Today, there are no cement plants that bury their emissions underground, and there are no facilities sustainably producing hydrogen, a clean-burning fuel. By the mid-2020s, several such plants would need to be operating to prepare for wider deployment.
“The scale of what we have to build in a very short time frame surprised me,” said Christopher Greig, a senior scientist at Princeton’s Andlinger Center for Energy and the Environment. “We can do this, we can afford this, but now it’s time to roll up our sleeves and figure out how to get it done.”
How to Get to Zero
The Princeton researchers used some of the most comprehensive models to date of America’s energy system to figure out which combinations of technologies could zero out emissions at lowest cost. Their work follows an in-depth report in October from the United Nations Sustainable Development Solutions Network that reached similar conclusions.
To start, the United States could make enormous strides over the next decade by rapidly scaling up solutions already in use today, like wind, solar, electric cars and heat pumps. Doing so would require $2.5 trillion in additional investments by governments and industry by 2030.
By midcentury, both studies found, at least 90 percent of the nation’s electricity could feasibly come from renewable sources.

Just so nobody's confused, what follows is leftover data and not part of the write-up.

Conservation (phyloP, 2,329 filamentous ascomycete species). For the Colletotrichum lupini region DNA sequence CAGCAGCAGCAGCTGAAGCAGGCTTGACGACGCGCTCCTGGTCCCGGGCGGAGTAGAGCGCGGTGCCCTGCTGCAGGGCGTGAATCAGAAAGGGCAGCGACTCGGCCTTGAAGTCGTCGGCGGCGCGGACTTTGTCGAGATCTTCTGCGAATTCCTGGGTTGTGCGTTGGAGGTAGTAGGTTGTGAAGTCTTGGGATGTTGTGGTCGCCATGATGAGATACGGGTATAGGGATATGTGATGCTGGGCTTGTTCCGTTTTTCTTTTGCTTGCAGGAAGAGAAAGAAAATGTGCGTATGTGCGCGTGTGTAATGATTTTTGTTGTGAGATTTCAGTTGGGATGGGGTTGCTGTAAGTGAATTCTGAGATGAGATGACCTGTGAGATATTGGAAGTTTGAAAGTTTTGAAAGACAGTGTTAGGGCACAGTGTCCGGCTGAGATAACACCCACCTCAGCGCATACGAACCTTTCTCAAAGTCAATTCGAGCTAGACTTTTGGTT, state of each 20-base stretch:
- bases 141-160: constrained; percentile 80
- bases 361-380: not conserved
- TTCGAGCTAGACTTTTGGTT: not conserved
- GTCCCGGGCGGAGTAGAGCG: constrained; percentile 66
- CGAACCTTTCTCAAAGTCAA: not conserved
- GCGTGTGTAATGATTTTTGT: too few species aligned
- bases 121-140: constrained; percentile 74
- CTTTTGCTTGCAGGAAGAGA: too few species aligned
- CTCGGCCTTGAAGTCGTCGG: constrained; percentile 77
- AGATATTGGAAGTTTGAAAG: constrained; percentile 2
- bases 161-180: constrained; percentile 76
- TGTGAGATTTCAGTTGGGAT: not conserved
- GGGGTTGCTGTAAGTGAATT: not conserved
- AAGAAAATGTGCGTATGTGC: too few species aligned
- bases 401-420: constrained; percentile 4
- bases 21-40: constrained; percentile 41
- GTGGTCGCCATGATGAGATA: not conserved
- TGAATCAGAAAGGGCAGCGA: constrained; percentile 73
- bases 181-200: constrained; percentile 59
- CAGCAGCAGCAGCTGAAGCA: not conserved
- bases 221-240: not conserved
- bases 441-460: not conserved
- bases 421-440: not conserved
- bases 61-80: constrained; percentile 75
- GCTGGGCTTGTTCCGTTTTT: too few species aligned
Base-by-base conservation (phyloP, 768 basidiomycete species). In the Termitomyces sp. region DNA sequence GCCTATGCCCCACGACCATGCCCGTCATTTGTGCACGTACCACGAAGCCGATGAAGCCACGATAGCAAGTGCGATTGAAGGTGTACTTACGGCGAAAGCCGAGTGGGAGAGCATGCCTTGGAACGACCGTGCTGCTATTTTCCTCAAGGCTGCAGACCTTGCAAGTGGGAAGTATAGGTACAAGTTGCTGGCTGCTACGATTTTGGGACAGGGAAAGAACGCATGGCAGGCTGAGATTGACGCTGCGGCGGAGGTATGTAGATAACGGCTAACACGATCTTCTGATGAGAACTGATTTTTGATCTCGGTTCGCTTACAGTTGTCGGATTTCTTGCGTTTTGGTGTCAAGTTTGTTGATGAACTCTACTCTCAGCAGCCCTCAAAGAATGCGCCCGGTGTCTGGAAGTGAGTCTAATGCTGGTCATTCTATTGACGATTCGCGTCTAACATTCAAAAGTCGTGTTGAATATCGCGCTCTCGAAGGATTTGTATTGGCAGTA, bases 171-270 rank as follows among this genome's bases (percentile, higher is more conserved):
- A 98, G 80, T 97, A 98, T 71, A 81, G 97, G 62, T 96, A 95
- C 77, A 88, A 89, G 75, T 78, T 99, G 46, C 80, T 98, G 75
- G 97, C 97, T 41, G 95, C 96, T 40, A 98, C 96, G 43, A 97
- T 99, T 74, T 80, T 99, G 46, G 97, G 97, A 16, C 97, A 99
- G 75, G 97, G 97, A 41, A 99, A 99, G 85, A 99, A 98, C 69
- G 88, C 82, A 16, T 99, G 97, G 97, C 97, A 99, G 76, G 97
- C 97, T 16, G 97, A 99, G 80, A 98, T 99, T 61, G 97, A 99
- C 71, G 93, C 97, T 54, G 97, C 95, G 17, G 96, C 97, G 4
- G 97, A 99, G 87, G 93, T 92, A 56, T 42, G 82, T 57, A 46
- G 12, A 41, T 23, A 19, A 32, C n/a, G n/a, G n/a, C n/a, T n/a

Beyond that, however, the task gets harder.
Large parts of the economy still rely on fossil fuels and don’t yet have obvious solutions. How do we fuel airplanes and trucks that can’t easily shift to batteries? What about industries like steel or cement? How do we keep the lights on when the wind isn’t blowing or the sun isn’t shining?
There are plausible options, the studies found. Wind and solar power could be backed up by batteries, some existing nuclear reactors and a large fleet of natural-gas plants that run only occasionally or have been modified to burn clean hydrogen. Millions of acres of farmland could grow switchgrass, a more sustainable source of biofuels than today’s corn-based ethanol. Devices that suck carbon dioxide from the atmosphere could help offset emissions.
But most of those technologies are still in early development. That would have to change quickly.
Take heavy industry: If manufacturers hope to capture carbon dioxide spewing from cement factories, the Princeton study concluded, they would need to start constructing early demonstration plants this decade, plus thousands of miles of pipelines to transport the captured gas to underground burial sites beneath states like Texas.